Swarm by Scott Westerfeld
My rating: 5 of 5 stars
"'Cause people don't understand, understand, understand
People don't understand people like me."
Last year, I liked Zeroes, but I thought it had a few flaws - namely, its tendency to highlight the least interesting characters in the titular group, and at considerable length too. I have to wonder if Westerfeld, Lanagan, and Biancotti got similar complaints from other readers, and worked to make improvements in Swarm.
For sure, this sequel improved on its predecessor on so many levels. It wasn't quite perfect, I don't think. Bellwether was still flat and underwritten, and I have such a hard time taking him seriously as a Zero, because his superpower basically amounts to good leadership skills. And as for Mob, while she doesn't feel redundant alongside Bellwether (her power is made more distinct from his), she spends most of the book so subsumed in crowd energy that she has little time to develop a personality of her own.
That said, though, Swarm still has its times and places for building on the world the first book established. We're still in the dark about the source of the Zeroes' powers, but whatever it is, it's not Cambria, I don't think. There are Zeroes from outside this little seaside town. Dangerous ones with some seriously deadly powers. The book's title actually refers to one of these new Zeroes, an exceedingly psychopathic dude whose power is chaos. Chaos is, in fact, the word of the day in this book, which ramps up the intensity to unforeseen levels because of Swarm's threat. Dovetailing nicely with this chaos, the book makes it very clear that many of the Zeroes, their powers are very emotionally-influenced. Now some of what bothered me about Book 1 makes a little more sense - like, for instance, Scam's power to tell people what they want morphing into an insulting bag-of-dicks voice when he gets mad, because the voice is saying what he wants to hear.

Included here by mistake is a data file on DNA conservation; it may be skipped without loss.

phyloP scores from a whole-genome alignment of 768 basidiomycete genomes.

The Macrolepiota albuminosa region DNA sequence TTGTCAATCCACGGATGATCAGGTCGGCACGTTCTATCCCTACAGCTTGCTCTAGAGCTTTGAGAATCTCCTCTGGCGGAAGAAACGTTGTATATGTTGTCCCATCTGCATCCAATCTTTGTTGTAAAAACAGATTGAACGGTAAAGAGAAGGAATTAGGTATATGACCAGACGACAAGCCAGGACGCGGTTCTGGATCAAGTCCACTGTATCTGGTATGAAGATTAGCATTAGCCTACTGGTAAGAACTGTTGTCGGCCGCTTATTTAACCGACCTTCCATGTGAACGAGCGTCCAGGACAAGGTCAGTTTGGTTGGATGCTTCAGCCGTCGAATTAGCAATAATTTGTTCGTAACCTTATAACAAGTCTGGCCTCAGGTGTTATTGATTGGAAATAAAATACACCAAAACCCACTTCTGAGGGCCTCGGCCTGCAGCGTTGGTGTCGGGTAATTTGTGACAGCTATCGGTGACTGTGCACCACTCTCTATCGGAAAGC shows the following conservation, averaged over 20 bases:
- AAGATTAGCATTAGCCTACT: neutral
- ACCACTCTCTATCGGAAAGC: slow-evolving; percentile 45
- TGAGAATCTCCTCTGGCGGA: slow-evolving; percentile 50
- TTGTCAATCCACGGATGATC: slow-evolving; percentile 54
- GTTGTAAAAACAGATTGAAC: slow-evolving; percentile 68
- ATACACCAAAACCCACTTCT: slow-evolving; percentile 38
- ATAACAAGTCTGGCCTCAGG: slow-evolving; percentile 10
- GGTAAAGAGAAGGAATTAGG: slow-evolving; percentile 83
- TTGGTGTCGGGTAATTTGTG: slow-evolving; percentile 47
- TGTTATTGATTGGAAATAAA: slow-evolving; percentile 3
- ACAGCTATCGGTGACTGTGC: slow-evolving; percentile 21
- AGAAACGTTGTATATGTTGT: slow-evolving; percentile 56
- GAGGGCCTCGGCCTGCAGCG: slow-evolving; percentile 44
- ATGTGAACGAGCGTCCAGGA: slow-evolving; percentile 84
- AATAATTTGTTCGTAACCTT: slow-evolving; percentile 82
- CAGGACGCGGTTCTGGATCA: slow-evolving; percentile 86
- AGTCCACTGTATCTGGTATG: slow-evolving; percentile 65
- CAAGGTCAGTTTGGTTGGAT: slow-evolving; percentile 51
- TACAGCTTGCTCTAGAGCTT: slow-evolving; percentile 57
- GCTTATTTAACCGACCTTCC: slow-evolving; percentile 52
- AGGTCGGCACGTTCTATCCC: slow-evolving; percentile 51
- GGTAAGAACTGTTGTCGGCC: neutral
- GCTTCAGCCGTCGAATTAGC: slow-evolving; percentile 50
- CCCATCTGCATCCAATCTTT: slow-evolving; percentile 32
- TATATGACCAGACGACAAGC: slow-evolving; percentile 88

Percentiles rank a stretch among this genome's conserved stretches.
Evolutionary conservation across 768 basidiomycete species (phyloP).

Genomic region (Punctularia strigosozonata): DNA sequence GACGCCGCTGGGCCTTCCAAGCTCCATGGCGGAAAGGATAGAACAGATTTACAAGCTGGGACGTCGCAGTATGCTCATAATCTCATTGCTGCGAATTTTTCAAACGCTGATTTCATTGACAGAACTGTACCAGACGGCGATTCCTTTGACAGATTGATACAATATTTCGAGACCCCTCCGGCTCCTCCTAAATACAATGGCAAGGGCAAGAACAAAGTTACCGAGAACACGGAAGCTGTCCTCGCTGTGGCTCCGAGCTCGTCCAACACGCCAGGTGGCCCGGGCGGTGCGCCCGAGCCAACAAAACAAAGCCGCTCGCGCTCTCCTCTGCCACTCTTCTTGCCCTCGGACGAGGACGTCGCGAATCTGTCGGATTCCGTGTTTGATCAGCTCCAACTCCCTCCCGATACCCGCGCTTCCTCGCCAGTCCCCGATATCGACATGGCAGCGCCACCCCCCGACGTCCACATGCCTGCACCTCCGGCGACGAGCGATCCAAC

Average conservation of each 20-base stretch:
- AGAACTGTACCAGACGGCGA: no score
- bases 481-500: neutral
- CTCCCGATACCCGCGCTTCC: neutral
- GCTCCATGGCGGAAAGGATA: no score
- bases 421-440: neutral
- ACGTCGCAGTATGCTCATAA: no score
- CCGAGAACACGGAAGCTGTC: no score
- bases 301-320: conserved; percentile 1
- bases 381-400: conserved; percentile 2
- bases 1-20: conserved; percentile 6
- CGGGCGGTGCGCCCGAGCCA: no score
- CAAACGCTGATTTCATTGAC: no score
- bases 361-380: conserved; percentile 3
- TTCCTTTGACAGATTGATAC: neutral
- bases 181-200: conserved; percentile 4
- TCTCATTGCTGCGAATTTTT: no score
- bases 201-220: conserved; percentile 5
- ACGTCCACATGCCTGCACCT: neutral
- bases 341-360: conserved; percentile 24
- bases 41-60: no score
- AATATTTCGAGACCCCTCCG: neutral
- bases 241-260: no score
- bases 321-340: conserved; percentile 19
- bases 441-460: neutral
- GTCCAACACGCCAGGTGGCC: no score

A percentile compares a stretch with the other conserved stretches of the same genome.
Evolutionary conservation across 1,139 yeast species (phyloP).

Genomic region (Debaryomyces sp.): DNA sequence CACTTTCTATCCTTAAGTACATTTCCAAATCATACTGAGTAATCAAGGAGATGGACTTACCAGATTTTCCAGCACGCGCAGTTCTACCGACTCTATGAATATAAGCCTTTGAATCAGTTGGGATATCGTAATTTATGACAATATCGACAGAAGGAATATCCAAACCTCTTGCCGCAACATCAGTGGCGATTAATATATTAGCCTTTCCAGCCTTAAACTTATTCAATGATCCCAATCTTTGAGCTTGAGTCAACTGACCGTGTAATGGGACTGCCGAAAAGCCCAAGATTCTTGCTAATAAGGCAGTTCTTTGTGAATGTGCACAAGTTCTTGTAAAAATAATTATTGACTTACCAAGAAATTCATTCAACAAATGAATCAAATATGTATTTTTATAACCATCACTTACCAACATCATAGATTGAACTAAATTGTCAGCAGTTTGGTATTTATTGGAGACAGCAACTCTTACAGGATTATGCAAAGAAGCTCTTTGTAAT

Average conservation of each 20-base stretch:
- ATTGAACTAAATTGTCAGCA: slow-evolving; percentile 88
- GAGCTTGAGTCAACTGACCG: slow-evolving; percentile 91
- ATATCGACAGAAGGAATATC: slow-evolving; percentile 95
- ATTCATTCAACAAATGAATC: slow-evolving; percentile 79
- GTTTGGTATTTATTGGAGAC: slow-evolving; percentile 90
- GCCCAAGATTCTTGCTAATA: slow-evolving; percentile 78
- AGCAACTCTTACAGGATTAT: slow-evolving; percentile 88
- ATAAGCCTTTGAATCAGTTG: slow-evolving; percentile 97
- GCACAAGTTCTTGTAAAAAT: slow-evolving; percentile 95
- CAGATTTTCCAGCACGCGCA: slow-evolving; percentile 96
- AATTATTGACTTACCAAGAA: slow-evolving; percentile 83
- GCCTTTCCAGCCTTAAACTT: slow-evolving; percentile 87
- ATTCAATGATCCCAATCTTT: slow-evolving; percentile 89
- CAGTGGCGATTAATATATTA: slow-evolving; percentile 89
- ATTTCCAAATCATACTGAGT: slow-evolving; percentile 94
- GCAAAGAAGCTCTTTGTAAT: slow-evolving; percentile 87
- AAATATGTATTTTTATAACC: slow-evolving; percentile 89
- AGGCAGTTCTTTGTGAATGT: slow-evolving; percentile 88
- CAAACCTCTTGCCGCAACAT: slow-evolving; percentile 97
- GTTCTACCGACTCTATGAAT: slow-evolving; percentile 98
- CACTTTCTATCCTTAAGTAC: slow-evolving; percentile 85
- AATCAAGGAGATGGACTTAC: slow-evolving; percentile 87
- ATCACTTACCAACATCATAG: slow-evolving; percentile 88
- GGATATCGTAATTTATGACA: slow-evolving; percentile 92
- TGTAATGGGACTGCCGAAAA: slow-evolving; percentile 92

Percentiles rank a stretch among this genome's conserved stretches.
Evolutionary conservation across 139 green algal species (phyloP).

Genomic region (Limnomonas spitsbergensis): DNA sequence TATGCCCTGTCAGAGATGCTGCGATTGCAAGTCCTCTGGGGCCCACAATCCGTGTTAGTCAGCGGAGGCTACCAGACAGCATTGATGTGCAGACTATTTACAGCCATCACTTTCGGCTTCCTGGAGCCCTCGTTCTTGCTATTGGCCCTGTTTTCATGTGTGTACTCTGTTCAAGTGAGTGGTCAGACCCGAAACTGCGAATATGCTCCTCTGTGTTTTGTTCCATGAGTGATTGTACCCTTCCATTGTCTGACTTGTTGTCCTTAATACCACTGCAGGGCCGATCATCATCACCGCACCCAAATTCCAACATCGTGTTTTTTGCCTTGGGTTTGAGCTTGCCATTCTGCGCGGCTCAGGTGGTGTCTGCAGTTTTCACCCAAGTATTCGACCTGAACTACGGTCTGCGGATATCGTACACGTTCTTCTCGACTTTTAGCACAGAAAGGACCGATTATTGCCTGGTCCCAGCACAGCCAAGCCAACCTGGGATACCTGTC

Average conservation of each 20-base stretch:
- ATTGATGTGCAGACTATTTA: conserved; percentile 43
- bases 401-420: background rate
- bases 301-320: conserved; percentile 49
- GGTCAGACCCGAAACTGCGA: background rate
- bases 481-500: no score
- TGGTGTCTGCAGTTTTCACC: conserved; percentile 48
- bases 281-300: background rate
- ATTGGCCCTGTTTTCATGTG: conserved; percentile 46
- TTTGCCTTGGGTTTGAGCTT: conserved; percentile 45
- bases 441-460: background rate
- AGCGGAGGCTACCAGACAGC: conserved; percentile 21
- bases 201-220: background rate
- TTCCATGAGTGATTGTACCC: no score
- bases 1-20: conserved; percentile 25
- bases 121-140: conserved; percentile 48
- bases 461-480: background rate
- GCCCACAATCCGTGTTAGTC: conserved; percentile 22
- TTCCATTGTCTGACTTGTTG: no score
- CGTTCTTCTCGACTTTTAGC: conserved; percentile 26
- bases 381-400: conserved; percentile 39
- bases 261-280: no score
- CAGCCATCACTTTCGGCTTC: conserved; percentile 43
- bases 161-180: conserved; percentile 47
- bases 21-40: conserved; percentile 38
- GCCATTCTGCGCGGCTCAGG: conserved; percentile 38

Character development continues on a hot streak in this book as well. Even Bellwether has to undergo a major role reversal when Swarm's power overwhelms his just as much as everyone else's. No less than two romantic relationships blossom - one of which is same-sex, adding more intersectionality to an already diverse cast. And my favorite of the Zeroes, Anonymous, we get to see even more of how much his own family's forgotten him. Not gonna lie - he gave me all the feels all over again, especially when he interacted with Flicker.
Best of all, unlike the fairly standalone first book, Swarm even ends with a pretty nasty cliffhanger that really tears the group asunder. Which can mean only one thing - I'll be dying to read Book 3 this time next year. Or whenever it comes out.
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